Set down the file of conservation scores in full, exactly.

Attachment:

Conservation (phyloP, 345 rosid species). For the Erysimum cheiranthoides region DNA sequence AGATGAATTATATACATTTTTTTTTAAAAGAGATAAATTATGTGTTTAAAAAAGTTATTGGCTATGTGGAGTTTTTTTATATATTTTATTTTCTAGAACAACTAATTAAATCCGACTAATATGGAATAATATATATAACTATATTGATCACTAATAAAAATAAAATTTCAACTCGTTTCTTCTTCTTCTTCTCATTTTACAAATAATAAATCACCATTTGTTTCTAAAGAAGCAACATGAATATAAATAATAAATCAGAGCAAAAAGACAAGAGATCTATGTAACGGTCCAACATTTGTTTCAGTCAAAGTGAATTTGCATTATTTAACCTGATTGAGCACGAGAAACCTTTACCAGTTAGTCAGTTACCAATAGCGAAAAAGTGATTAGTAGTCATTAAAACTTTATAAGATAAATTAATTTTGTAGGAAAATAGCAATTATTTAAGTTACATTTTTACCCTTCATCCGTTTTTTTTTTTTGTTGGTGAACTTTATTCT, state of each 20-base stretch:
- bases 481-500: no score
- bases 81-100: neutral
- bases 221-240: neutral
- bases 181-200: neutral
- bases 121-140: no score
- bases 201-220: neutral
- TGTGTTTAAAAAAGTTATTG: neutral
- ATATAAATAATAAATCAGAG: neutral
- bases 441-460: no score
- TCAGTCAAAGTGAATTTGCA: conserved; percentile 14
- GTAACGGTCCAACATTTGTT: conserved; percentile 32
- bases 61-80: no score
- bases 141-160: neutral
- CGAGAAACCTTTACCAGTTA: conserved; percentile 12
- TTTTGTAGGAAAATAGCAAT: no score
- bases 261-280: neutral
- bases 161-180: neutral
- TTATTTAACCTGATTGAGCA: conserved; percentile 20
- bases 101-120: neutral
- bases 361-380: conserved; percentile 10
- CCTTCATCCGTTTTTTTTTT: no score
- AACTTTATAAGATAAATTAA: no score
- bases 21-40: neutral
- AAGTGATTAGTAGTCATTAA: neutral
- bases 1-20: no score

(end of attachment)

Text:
Conservation (phyloP, 345 rosid species). For the Erysimum cheiranthoides region DNA sequence AGATGAATTATATACATTTTTTTTTAAAAGAGATAAATTATGTGTTTAAAAAAGTTATTGGCTATGTGGAGTTTTTTTATATATTTTATTTTCTAGAACAACTAATTAAATCCGACTAATATGGAATAATATATATAACTATATTGATCACTAATAAAAATAAAATTTCAACTCGTTTCTTCTTCTTCTTCTCATTTTACAAATAATAAATCACCATTTGTTTCTAAAGAAGCAACATGAATATAAATAATAAATCAGAGCAAAAAGACAAGAGATCTATGTAACGGTCCAACATTTGTTTCAGTCAAAGTGAATTTGCATTATTTAACCTGATTGAGCACGAGAAACCTTTACCAGTTAGTCAGTTACCAATAGCGAAAAAGTGATTAGTAGTCATTAAAACTTTATAAGATAAATTAATTTTGTAGGAAAATAGCAATTATTTAAGTTACATTTTTACCCTTCATCCGTTTTTTTTTTTTGTTGGTGAACTTTATTCT, state of each 20-base stretch:
- bases 481-500: no score
- bases 81-100: neutral
- bases 221-240: neutral
- bases 181-200: neutral
- bases 121-140: no score
- bases 201-220: neutral
- TGTGTTTAAAAAAGTTATTG: neutral
- ATATAAATAATAAATCAGAG: neutral
- bases 441-460: no score
- TCAGTCAAAGTGAATTTGCA: conserved; percentile 14
- GTAACGGTCCAACATTTGTT: conserved; percentile 32
- bases 61-80: no score
- bases 141-160: neutral
- CGAGAAACCTTTACCAGTTA: conserved; percentile 12
- TTTTGTAGGAAAATAGCAAT: no score
- bases 261-280: neutral
- bases 161-180: neutral
- TTATTTAACCTGATTGAGCA: conserved; percentile 20
- bases 101-120: neutral
- bases 361-380: conserved; percentile 10
- CCTTCATCCGTTTTTTTTTT: no score
- AACTTTATAAGATAAATTAA: no score
- bases 21-40: neutral
- AAGTGATTAGTAGTCATTAA: neutral
- bases 1-20: no score